Yes indeed and the fall back position when people begin to discover the truth about Smith is that he was just “a man”. Interestingly enough, I know of at least one sect of Mormonism that early on discovered that Smith was a fallen prophet. They can’t rewind the tape far enough however and admit the guy never was a prophet.

  2. falcon says:

    I was watching the “Joseph Smith” movie in the visitors center at the Carthage Jail. There was one other couple there besides my wife and I, along with their toddler. It was pretty evident that this couple was pretty much gone over Joseph Smith. They were so devout and taken with the prophet that if they were ever exposed to the real information, it would have rocked their world.
    Really, the movie was like watching a Walt Disney Productions fantasy. And to think that these folks were just sucking it all in. To me, it was almost criminal; like a long con. It is heart breaking to think of how the LDS people are putting all their faith and trust in Joseph Smith.
    I guess it wouldn’t be so bad if the end results weren’t so serious. If there wasn’t a God and the LDS people were in the (LDS) club, sort of like a fraternal society, that added meaning and purpose to their lives, I wouldn’t be concerned. But we’re talking about a decision making process void of accurate information that has serious eternal consequences.
    The way to the Father is not through Joseph Smith; quite to the contrary. The way to the Father is through Jesus Christ and the cross of redemption and the resurrection. Placing our faith solely in the Lord Jesus Christ and what He did for us is the pathway to the Father and eternal life. Joseph Smith does not hold the keys to the dispensation of the faux restored gospel.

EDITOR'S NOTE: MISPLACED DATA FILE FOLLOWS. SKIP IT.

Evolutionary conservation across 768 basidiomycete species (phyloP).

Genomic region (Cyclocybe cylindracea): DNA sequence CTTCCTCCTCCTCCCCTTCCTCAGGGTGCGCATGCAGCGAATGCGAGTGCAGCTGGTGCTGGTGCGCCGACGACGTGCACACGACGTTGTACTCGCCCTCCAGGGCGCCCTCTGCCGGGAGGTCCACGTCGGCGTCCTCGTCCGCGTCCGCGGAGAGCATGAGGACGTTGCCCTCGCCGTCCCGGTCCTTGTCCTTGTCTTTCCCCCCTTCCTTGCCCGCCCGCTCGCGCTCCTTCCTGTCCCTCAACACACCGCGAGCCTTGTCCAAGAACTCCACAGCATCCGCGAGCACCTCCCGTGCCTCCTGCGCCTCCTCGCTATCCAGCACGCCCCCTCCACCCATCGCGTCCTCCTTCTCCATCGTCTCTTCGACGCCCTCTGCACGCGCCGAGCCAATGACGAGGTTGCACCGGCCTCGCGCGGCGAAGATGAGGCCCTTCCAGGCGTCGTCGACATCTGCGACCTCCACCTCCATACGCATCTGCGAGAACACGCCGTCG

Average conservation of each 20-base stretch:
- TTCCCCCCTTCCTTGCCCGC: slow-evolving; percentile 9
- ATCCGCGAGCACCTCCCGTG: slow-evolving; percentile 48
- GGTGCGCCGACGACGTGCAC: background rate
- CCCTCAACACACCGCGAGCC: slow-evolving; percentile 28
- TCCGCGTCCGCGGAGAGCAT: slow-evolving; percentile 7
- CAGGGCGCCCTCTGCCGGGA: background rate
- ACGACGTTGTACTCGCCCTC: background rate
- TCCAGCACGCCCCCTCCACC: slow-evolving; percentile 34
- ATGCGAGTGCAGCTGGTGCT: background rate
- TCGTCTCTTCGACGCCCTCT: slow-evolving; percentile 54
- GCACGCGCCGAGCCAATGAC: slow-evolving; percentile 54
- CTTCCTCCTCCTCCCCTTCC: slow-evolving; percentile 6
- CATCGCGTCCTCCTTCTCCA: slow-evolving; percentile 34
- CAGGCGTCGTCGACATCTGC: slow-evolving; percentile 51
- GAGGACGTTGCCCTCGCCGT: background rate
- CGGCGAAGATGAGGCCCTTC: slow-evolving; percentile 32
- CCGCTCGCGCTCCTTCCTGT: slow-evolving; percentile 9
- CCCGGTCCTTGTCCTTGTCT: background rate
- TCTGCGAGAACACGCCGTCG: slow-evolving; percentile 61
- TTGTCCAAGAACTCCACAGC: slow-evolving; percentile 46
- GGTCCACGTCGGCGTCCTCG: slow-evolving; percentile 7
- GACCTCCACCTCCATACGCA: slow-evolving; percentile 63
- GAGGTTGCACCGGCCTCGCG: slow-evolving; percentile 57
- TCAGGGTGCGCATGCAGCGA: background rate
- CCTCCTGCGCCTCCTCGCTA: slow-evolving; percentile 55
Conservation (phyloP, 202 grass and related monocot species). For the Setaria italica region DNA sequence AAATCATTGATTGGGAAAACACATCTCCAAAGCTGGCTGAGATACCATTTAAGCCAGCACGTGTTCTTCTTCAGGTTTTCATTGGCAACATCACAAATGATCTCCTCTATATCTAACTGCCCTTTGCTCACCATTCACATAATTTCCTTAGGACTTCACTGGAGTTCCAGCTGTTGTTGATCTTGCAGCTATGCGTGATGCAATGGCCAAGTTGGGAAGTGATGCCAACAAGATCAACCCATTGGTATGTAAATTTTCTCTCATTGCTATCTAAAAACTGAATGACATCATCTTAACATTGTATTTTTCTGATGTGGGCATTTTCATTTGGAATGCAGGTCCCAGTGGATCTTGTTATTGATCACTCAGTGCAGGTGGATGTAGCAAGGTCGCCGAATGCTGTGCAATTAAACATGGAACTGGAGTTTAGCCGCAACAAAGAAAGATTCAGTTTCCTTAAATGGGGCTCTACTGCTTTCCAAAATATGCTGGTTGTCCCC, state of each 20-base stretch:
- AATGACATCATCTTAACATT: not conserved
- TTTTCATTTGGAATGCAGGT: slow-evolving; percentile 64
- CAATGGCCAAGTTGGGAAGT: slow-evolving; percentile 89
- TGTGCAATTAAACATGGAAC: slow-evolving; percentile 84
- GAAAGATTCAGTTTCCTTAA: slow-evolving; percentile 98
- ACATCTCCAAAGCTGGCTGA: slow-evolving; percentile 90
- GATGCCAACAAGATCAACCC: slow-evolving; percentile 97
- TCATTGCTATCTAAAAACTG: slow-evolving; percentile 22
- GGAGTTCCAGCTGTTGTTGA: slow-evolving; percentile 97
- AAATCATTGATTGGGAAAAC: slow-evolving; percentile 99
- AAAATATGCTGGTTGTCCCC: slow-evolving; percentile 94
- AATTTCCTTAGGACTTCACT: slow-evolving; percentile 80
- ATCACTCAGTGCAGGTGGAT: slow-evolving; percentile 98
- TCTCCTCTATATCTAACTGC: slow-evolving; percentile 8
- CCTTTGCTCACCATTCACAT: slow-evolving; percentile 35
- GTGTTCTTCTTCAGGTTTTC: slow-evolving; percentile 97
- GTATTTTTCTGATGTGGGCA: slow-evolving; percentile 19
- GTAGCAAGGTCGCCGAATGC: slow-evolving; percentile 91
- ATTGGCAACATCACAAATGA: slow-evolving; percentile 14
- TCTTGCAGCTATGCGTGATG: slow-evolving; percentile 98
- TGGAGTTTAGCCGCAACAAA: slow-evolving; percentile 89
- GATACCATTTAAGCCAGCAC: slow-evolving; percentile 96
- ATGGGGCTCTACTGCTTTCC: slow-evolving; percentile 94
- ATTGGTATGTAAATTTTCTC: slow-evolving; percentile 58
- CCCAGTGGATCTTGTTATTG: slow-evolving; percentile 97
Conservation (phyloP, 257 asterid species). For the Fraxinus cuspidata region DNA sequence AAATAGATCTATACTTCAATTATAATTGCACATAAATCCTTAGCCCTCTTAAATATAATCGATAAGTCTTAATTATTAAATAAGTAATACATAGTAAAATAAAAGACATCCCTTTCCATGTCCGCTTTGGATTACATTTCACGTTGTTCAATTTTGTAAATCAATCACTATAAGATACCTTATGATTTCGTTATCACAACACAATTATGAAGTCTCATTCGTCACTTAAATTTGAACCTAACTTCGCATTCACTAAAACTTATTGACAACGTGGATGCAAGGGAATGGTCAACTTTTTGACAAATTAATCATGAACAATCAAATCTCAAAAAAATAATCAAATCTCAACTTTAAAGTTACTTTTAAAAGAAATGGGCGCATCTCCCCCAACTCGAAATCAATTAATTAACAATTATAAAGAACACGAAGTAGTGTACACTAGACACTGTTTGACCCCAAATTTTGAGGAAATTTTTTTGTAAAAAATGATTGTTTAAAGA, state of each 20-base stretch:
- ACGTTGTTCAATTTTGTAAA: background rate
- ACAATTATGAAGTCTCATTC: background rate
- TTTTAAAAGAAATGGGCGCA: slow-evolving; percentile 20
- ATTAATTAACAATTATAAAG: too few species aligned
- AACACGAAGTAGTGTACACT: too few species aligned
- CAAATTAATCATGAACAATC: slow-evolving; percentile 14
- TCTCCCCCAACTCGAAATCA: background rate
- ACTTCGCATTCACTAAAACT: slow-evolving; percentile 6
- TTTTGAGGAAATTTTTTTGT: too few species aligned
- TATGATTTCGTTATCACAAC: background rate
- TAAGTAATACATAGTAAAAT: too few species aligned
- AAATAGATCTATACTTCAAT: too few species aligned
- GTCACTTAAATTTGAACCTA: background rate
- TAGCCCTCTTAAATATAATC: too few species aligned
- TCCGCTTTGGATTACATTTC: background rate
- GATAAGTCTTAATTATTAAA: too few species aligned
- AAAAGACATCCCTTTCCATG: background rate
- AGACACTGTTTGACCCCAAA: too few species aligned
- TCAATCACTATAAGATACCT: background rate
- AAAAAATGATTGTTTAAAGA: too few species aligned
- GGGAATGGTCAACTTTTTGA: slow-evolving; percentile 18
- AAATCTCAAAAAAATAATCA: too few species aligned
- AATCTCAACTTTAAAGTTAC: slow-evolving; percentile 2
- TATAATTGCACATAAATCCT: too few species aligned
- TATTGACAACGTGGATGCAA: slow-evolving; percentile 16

3. Ironman1995 says:

    Sharon can make a list of where Joseph Smith lied about his polygamous ways, dates, months and all those others who supported him by lying , that would really help me put together things even though i know he wasnt a prophet of God . His own words would contradict those silly essays.

  4. historybuff says:

    The confirmation of Joseph Smith’s polygamy by the Church may prove to be a stumbling block for Mormons and non-Mormons alike. Not only did he seduce and marry teenage girls and the wives of other men, but he also lied about it to members of his church and to the public. For example, he said:

    “What a thing it is for a man to be accused of committing adultery and having seven wives, when I can only find one.” (Joseph Smith, “Address of the Prophet—His Testimony Against the Dissenters at Nauvoo”, delivered Sunday, May 26, 1844. Printed in History of the Church, Vol. 6, p. 408-412. Also published in the Millennial Star, No. 42 Vol. 23 p. 674.)

    Then he created a false revelation condemning polygamy in an attempt to further assuage members of his church and the public:

    “Inasmuch as this church of Christ has been reproached with the crime of fornication, and polygamy: we declare that we believe that one man should have one wife; and one woman, but one husband, except in case of death, when either is at liberty to marry again.” 1835 edition of the Doctrine & Covenants, Section 101 (also in the 1844 edition as Section 109) (This section of the Doctrine & Covenants was quietly removed by the church in 1876.)

    He then attacked and drove out anyone who discovered the truth. He slandered the reputations of several Church members when they objected to his polygamy. For example, Orson Pratt was excommunicated; Parley Pratt was dis-fellowshipped; and Sarah Pratt, Nancy Rigdon, and Martha Brotherton were accused of being prostitutes. Others suffered similar fates. In some cases, Joseph became violent, probably with assistance from his Danite militia. For example, he ordered the destruction of the offices of a newspaper, The Nauvoo Expositor, after it published disclosures of his polygamy. ; .

    Only the most blindly devoted followers would consider this to be the behavior of a prophet of God.